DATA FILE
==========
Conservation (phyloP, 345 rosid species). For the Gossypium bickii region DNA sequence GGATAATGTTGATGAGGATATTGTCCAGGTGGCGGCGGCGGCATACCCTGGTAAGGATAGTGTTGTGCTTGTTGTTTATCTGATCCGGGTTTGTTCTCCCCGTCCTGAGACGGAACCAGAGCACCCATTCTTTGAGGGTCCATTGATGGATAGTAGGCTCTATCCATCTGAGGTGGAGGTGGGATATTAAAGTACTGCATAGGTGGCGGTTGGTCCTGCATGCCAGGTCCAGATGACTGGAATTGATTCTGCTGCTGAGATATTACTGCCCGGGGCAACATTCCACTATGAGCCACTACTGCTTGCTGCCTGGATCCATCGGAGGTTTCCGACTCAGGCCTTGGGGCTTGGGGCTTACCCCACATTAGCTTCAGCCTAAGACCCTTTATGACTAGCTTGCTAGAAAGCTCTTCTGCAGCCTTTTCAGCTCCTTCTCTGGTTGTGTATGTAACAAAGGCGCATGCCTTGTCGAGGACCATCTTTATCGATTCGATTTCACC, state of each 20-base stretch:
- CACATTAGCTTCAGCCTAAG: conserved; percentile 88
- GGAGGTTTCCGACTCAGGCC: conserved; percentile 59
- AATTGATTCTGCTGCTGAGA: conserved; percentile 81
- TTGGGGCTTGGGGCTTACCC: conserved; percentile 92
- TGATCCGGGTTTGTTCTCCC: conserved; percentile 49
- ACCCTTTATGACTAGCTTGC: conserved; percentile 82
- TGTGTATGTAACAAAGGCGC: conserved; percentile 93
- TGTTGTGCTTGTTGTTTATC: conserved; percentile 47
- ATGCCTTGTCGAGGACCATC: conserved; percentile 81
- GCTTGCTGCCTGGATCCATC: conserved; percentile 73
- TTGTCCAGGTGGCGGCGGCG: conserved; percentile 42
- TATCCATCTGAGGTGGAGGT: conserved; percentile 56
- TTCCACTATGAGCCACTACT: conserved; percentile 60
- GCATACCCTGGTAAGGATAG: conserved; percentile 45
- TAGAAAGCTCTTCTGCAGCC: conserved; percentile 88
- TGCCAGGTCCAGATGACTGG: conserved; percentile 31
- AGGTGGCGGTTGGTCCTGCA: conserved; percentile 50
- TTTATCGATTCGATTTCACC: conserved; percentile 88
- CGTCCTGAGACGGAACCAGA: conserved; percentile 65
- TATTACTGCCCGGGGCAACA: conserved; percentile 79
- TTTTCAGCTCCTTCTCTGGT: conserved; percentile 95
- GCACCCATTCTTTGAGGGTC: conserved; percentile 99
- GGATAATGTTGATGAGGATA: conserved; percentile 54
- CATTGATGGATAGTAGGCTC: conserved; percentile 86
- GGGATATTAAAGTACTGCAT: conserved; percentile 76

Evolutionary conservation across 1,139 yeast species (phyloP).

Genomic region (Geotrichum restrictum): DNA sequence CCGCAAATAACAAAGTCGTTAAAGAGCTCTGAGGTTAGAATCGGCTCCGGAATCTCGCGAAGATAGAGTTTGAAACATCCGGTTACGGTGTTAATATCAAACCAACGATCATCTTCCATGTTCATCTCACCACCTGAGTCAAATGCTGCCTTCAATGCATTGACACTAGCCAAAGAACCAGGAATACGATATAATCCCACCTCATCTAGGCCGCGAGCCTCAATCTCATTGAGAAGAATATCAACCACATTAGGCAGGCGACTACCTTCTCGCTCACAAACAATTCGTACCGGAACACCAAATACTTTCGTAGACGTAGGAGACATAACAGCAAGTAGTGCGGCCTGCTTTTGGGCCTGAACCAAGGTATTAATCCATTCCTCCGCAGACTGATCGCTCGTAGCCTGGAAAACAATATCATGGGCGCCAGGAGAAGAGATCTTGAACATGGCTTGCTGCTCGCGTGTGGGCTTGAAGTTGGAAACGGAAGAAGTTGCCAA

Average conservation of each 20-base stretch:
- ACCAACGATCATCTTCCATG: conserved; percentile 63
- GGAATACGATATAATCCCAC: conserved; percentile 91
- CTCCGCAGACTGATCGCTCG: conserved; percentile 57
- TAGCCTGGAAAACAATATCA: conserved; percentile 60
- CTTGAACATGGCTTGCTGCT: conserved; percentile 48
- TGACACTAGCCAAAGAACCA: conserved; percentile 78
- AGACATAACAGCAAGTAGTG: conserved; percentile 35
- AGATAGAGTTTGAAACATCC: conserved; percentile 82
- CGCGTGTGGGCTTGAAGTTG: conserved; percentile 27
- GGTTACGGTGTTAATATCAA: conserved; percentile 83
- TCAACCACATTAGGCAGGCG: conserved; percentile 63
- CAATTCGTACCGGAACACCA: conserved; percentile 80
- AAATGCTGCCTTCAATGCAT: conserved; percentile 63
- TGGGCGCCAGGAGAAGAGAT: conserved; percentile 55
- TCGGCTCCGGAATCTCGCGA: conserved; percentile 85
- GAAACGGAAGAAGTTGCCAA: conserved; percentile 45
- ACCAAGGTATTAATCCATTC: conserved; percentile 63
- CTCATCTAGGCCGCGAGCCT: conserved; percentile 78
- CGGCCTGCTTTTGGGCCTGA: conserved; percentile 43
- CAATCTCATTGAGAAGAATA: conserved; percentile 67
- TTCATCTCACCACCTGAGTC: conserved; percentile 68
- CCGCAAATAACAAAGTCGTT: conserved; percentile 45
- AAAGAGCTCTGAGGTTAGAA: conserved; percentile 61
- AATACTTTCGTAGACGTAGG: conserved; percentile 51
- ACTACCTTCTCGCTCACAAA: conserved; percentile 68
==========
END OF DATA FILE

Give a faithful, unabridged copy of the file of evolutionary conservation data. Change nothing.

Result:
Conservation (phyloP, 345 rosid species). For the Gossypium bickii region DNA sequence GGATAATGTTGATGAGGATATTGTCCAGGTGGCGGCGGCGGCATACCCTGGTAAGGATAGTGTTGTGCTTGTTGTTTATCTGATCCGGGTTTGTTCTCCCCGTCCTGAGACGGAACCAGAGCACCCATTCTTTGAGGGTCCATTGATGGATAGTAGGCTCTATCCATCTGAGGTGGAGGTGGGATATTAAAGTACTGCATAGGTGGCGGTTGGTCCTGCATGCCAGGTCCAGATGACTGGAATTGATTCTGCTGCTGAGATATTACTGCCCGGGGCAACATTCCACTATGAGCCACTACTGCTTGCTGCCTGGATCCATCGGAGGTTTCCGACTCAGGCCTTGGGGCTTGGGGCTTACCCCACATTAGCTTCAGCCTAAGACCCTTTATGACTAGCTTGCTAGAAAGCTCTTCTGCAGCCTTTTCAGCTCCTTCTCTGGTTGTGTATGTAACAAAGGCGCATGCCTTGTCGAGGACCATCTTTATCGATTCGATTTCACC, state of each 20-base stretch:
- CACATTAGCTTCAGCCTAAG: conserved; percentile 88
- GGAGGTTTCCGACTCAGGCC: conserved; percentile 59
- AATTGATTCTGCTGCTGAGA: conserved; percentile 81
- TTGGGGCTTGGGGCTTACCC: conserved; percentile 92
- TGATCCGGGTTTGTTCTCCC: conserved; percentile 49
- ACCCTTTATGACTAGCTTGC: conserved; percentile 82
- TGTGTATGTAACAAAGGCGC: conserved; percentile 93
- TGTTGTGCTTGTTGTTTATC: conserved; percentile 47
- ATGCCTTGTCGAGGACCATC: conserved; percentile 81
- GCTTGCTGCCTGGATCCATC: conserved; percentile 73
- TTGTCCAGGTGGCGGCGGCG: conserved; percentile 42
- TATCCATCTGAGGTGGAGGT: conserved; percentile 56
- TTCCACTATGAGCCACTACT: conserved; percentile 60
- GCATACCCTGGTAAGGATAG: conserved; percentile 45
- TAGAAAGCTCTTCTGCAGCC: conserved; percentile 88
- TGCCAGGTCCAGATGACTGG: conserved; percentile 31
- AGGTGGCGGTTGGTCCTGCA: conserved; percentile 50
- TTTATCGATTCGATTTCACC: conserved; percentile 88
- CGTCCTGAGACGGAACCAGA: conserved; percentile 65
- TATTACTGCCCGGGGCAACA: conserved; percentile 79
- TTTTCAGCTCCTTCTCTGGT: conserved; percentile 95
- GCACCCATTCTTTGAGGGTC: conserved; percentile 99
- GGATAATGTTGATGAGGATA: conserved; percentile 54
- CATTGATGGATAGTAGGCTC: conserved; percentile 86
- GGGATATTAAAGTACTGCAT: conserved; percentile 76

Evolutionary conservation across 1,139 yeast species (phyloP).

Genomic region (Geotrichum restrictum): DNA sequence CCGCAAATAACAAAGTCGTTAAAGAGCTCTGAGGTTAGAATCGGCTCCGGAATCTCGCGAAGATAGAGTTTGAAACATCCGGTTACGGTGTTAATATCAAACCAACGATCATCTTCCATGTTCATCTCACCACCTGAGTCAAATGCTGCCTTCAATGCATTGACACTAGCCAAAGAACCAGGAATACGATATAATCCCACCTCATCTAGGCCGCGAGCCTCAATCTCATTGAGAAGAATATCAACCACATTAGGCAGGCGACTACCTTCTCGCTCACAAACAATTCGTACCGGAACACCAAATACTTTCGTAGACGTAGGAGACATAACAGCAAGTAGTGCGGCCTGCTTTTGGGCCTGAACCAAGGTATTAATCCATTCCTCCGCAGACTGATCGCTCGTAGCCTGGAAAACAATATCATGGGCGCCAGGAGAAGAGATCTTGAACATGGCTTGCTGCTCGCGTGTGGGCTTGAAGTTGGAAACGGAAGAAGTTGCCAA

Average conservation of each 20-base stretch:
- ACCAACGATCATCTTCCATG: conserved; percentile 63
- GGAATACGATATAATCCCAC: conserved; percentile 91
- CTCCGCAGACTGATCGCTCG: conserved; percentile 57
- TAGCCTGGAAAACAATATCA: conserved; percentile 60
- CTTGAACATGGCTTGCTGCT: conserved; percentile 48
- TGACACTAGCCAAAGAACCA: conserved; percentile 78
- AGACATAACAGCAAGTAGTG: conserved; percentile 35
- AGATAGAGTTTGAAACATCC: conserved; percentile 82
- CGCGTGTGGGCTTGAAGTTG: conserved; percentile 27
- GGTTACGGTGTTAATATCAA: conserved; percentile 83
- TCAACCACATTAGGCAGGCG: conserved; percentile 63
- CAATTCGTACCGGAACACCA: conserved; percentile 80
- AAATGCTGCCTTCAATGCAT: conserved; percentile 63
- TGGGCGCCAGGAGAAGAGAT: conserved; percentile 55
- TCGGCTCCGGAATCTCGCGA: conserved; percentile 85
- GAAACGGAAGAAGTTGCCAA: conserved; percentile 45
- ACCAAGGTATTAATCCATTC: conserved; percentile 63
- CTCATCTAGGCCGCGAGCCT: conserved; percentile 78
- CGGCCTGCTTTTGGGCCTGA: conserved; percentile 43
- CAATCTCATTGAGAAGAATA: conserved; percentile 67
- TTCATCTCACCACCTGAGTC: conserved; percentile 68
- CCGCAAATAACAAAGTCGTT: conserved; percentile 45
- AAAGAGCTCTGAGGTTAGAA: conserved; percentile 61
- AATACTTTCGTAGACGTAGG: conserved; percentile 51
- ACTACCTTCTCGCTCACAAA: conserved; percentile 68